When I was 10-years old, I didn’t think of how my life should be/could be after I am 25-years old. My 10-year old self concluded the planning of my life as a happily ever after at 25 with an assumption that at 25, I am financially independent and can shop for all candies, books, clothes I like. Fortunately or unfortunately, I was financially independent at a tender age of 21. So, with 4-bonus years at my hands, I explored life to the craziest extent possible (oh my crazy is far more subtle than your crazy). So, yes, I shopped – Shopped for things I needed, things I wanted, things I thought I wanted, and things I thought I might need in future. I was a 21-year old who had no financial responsibilities back home but, as the much-awaited first child of two working Indian parents, certainly had the luxury of receiving pocket money from home even at the age of 21.
My bonus years
So, yes, from the age of 21-25, all I was doing was working during weekdays, roaming around with friends over the weekend, and again, going out to the random-est places to wine and dine with friends and friends of friends. My job involved travelling all over the country to coordinate for press conferences and corporate events – so work took me almost everywhere from tier-2 towns like Benaras and Bhopal to tier-1 cities such as Hyderabad and Kolkata. For places such as Kasauni, Mussorie, Jammu, and Goa that work didn’t cover – I had the craziest bunch of friends who made plans to travel whenever work permitted. Friends who came from far more liberal families than mine also told me alcohol was not a bad thing if taken occasionally, exposure to people of different sexual orientation made me feel passionately for LGBT rights, and the proximity with the JNU campus made me ‘tolerant’ to conflicting opinions and political views. I learned to read, to listen, to debate. I learned that as long as someone had an opinion, which was based on not hearsay, it was worth being heard once.
These were the years that shaped my personality. These were the years that brought me closer to my own views about my life. By 24, when I decided to leave Delhi and move to Bangalore for a job that involved almost no travel, I was sure of what I wanted in my life. I had taken to writing seriously (the glitz and glam of PR, I had realized was not my thing). I was a hard worker – not necessarily a smart worker, always. Most people were not my cup of tea. Though I learned the art of being indifferent to people who didn’t matter much later! I loved my own space. Home, for me, was a sacred place. I preferred fine dining over discotheques for a date. I learned, I being nice to someone will not necessarily result in a fair reciprocation. I learned that I, even after acting as the flag bearer of morality, will act selfish when it came to love. In short, the bonus years of my life, 21-25, taught me a lot about myself.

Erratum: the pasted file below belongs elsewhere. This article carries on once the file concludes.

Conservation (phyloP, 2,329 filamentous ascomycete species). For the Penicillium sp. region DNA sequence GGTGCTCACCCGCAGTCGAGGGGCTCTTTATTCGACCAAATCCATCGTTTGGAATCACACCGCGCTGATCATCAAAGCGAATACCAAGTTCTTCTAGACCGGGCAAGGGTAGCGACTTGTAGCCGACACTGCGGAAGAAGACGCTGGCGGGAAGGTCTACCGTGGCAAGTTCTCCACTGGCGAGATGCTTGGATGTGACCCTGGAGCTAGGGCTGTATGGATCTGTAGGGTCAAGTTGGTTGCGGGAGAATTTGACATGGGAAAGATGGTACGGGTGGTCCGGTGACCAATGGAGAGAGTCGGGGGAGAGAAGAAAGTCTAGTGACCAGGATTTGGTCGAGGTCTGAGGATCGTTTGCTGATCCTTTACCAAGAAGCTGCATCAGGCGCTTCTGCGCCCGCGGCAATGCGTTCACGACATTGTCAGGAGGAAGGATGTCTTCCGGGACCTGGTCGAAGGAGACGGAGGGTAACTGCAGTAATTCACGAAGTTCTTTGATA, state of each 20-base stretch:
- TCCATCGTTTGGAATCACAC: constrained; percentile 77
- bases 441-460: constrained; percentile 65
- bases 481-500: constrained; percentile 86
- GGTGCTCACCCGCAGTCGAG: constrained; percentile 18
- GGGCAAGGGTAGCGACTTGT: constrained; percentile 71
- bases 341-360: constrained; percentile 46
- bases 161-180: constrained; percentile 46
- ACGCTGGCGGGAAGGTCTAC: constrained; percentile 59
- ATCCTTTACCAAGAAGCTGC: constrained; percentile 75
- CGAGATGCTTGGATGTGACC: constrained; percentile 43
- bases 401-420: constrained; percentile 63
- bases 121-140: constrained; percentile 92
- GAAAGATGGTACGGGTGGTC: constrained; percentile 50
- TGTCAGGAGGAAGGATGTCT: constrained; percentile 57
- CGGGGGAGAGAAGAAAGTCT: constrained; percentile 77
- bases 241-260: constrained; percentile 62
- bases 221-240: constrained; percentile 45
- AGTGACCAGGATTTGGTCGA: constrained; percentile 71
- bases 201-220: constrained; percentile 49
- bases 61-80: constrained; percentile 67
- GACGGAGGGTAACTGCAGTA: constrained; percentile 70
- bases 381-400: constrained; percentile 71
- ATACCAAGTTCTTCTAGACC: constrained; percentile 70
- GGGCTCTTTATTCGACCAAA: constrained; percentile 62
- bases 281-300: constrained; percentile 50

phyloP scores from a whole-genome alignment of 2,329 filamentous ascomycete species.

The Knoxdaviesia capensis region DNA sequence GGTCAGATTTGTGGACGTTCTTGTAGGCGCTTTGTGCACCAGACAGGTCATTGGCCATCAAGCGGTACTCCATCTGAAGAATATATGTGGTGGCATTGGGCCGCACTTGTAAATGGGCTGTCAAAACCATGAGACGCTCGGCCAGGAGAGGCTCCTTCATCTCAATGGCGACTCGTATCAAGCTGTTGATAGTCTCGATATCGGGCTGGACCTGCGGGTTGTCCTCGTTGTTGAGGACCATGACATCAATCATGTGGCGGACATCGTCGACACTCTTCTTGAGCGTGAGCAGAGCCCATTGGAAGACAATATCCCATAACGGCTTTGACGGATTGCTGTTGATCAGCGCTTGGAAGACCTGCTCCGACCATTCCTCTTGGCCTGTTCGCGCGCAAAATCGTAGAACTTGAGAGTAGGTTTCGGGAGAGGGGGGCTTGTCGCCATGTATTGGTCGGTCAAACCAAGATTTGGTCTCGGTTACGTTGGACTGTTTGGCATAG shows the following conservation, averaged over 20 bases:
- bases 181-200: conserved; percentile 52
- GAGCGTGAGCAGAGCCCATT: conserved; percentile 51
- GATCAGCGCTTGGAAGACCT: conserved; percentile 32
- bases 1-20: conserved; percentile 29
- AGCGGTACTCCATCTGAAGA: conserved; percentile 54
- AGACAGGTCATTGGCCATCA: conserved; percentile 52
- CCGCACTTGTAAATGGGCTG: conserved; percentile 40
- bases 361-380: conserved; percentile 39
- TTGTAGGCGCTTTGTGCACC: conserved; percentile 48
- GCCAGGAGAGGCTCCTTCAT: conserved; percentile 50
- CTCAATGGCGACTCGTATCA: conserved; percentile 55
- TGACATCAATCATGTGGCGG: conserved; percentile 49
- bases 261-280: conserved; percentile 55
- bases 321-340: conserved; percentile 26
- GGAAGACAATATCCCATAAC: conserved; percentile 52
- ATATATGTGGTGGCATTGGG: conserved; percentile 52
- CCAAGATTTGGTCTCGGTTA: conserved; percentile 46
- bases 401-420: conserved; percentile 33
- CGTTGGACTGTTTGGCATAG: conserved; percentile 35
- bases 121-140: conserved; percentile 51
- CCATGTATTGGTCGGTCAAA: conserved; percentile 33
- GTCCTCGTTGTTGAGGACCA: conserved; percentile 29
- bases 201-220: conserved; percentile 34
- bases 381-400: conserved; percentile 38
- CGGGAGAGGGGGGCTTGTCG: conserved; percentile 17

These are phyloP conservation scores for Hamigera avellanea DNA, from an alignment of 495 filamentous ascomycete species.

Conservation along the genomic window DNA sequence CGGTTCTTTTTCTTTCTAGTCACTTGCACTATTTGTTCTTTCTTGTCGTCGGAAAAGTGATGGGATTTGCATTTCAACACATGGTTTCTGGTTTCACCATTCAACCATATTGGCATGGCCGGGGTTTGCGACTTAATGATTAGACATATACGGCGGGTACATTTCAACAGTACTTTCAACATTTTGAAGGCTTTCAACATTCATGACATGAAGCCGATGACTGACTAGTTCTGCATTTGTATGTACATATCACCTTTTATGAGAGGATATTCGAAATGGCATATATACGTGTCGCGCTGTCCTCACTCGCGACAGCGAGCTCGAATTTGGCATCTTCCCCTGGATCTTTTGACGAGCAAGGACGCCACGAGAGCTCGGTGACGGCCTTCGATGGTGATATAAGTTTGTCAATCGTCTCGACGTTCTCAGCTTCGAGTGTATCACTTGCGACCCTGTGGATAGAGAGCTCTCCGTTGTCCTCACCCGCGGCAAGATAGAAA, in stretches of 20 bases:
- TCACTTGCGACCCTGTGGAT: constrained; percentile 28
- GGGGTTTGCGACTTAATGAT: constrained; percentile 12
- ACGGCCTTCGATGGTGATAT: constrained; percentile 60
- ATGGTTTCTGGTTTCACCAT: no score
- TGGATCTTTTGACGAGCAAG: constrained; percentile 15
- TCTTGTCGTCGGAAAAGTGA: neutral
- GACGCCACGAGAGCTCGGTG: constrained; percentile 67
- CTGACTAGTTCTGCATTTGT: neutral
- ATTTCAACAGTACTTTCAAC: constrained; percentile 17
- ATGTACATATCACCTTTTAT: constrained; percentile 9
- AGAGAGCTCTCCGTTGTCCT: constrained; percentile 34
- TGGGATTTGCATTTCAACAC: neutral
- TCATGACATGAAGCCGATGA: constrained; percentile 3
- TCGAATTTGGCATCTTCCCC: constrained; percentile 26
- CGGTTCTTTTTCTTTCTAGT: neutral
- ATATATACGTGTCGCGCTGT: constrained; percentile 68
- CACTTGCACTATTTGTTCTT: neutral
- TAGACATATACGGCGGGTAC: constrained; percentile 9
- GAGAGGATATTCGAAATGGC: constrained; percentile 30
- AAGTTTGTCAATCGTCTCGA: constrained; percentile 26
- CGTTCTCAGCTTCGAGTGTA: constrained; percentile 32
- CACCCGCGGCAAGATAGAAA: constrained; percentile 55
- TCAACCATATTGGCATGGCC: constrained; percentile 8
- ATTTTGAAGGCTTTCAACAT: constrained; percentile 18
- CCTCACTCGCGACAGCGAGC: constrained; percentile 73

30 and stubborn
Now, inching closer to 30, I have become a little rigid about how I look at my life. So, if I don’t like you I am not going to hangout with you whether you express disappointment, anger, or hatred. My mobile phone is not my best friend, neither are random calls. So, if there is no business talking to you over phone, most likely I am not calling you or taking your calls. WhatsApp/SMSes give me the time to react to ‘how are you?’ messages so I prefer these over over-enthusiastic, random greetings on calls. If you have added me on a WhatsApp group without my approval, be rest assured that the group is on mute for the longest possible duration. Flattery is not my best trait. In fact, I really lack this skill. My praises would either be genuine or there would be no praises from me. I am not complimenting you on your attire so that you compliment me back. Sorry, my grey t-shirt and black track pants are more about my comfort that your approval. Husband-talk is not my thing. Bitching, unless you are my soul sister, is not my thing. Shop-talk is reserved for my mom. Career-talk, family-talk is reserved for my brother. For everything else, I have a husband, a best friend, and my two, awesome dogs. I nurture a few handful relationships because I genuinely believe in quality over quantity.
Being socially nice
Now, adult-ing taught me one more good thing – to camouflage the fact that I judge you top to bottom the moment you utter an ultra-sexist comment. The fact that being socially nice comes to me with great difficulty makes it far more easier for me to drop my hesitance, the moment you hint inching towards meanness from sarcasm. Confrontation is not my favorite pass time, but if you really want a showdown, come loaded with logic. Unless you infringe in my personal space or try to disturb my sanity, I genuinely try hard to be socially nice irrespective of the opinion I have of you.
I genuinely don’t understand why people care so much about fair-weather friendships? For me, reciprocation of socially accepted behavior is just about existing in harmony. At 30, I am not self-sustained, but of course, I refrain from relationships that serve no other purpose that ganging up against a common enemy or forming a mutual admiration club. May be because my necessity for external approval is less, I am more at peace with adult-ing than many others.
At 40, I will revisit this blog to see whether I am successfully on my way to become a khadoos middle aged woman or not. Like I said, I am living my life after 25 without a plan and it has been pretty gratifying so far.